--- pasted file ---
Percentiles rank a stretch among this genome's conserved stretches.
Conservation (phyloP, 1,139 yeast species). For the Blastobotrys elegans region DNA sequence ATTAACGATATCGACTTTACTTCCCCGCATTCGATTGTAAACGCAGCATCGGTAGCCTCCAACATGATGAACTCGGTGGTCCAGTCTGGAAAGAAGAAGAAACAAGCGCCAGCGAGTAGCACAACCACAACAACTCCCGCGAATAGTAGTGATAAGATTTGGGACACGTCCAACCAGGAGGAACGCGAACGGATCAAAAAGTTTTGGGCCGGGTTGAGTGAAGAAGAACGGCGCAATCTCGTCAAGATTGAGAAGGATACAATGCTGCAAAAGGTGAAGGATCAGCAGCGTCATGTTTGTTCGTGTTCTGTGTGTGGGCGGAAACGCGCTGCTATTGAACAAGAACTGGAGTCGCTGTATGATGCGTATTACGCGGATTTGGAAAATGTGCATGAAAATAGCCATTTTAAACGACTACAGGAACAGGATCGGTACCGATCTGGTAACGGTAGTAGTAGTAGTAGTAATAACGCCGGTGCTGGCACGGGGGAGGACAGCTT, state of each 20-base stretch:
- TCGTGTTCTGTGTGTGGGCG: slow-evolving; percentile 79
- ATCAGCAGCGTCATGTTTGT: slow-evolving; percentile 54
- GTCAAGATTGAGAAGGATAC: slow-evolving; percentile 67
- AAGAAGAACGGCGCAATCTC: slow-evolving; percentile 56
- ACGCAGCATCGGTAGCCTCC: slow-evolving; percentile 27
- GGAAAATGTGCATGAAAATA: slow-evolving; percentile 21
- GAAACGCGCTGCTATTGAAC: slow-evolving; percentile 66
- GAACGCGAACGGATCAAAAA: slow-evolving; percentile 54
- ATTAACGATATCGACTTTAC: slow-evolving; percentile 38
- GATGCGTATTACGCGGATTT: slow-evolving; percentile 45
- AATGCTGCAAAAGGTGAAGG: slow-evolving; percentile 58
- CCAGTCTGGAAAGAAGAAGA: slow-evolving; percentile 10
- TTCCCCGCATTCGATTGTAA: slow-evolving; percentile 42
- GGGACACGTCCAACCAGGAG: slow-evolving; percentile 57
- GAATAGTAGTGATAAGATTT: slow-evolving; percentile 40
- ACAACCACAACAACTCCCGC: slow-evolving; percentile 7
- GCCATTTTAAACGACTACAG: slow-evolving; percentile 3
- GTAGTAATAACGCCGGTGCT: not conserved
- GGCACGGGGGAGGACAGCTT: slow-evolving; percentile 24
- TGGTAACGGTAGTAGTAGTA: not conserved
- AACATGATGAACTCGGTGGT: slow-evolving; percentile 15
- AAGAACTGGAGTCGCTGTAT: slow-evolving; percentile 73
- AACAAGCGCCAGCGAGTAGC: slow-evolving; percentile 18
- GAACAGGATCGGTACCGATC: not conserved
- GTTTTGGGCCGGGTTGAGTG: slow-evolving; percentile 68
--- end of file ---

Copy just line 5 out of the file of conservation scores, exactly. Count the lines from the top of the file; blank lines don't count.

- GTCAAGATTGAGAAGGATAC: slow-evolving; percentile 67